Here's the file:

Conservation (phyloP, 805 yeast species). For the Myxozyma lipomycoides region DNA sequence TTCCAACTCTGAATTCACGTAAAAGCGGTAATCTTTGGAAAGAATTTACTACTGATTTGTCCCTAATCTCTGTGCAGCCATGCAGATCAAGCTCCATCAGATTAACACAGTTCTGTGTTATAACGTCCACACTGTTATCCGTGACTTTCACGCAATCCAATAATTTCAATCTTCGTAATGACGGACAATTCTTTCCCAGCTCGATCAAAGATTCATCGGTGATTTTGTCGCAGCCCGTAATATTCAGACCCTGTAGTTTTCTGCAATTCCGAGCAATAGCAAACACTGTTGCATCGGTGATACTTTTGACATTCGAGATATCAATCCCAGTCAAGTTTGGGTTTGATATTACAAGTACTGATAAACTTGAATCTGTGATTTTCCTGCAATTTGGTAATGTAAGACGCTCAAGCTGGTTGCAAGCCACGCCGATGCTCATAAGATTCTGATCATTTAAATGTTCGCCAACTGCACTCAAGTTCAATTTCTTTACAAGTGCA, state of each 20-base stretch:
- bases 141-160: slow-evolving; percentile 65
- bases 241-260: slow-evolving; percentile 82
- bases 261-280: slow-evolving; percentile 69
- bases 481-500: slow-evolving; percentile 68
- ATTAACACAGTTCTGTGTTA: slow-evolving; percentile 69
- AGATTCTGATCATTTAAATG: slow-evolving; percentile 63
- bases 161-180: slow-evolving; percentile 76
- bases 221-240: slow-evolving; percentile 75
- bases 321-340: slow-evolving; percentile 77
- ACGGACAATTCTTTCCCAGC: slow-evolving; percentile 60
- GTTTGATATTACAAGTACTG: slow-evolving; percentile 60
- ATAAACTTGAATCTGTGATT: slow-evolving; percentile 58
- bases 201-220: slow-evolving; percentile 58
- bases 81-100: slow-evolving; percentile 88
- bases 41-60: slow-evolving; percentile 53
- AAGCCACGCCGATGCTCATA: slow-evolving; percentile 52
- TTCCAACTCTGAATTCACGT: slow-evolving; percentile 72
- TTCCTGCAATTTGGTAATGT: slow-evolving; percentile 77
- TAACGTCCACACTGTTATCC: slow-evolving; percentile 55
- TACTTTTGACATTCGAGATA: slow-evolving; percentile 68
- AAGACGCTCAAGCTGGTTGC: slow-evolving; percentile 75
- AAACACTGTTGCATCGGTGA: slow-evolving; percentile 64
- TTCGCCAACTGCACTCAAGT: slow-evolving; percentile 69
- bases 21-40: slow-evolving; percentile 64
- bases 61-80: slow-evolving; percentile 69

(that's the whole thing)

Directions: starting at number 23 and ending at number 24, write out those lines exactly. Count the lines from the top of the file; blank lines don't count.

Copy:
- AAACACTGTTGCATCGGTGA: slow-evolving; percentile 64
- TTCGCCAACTGCACTCAAGT: slow-evolving; percentile 69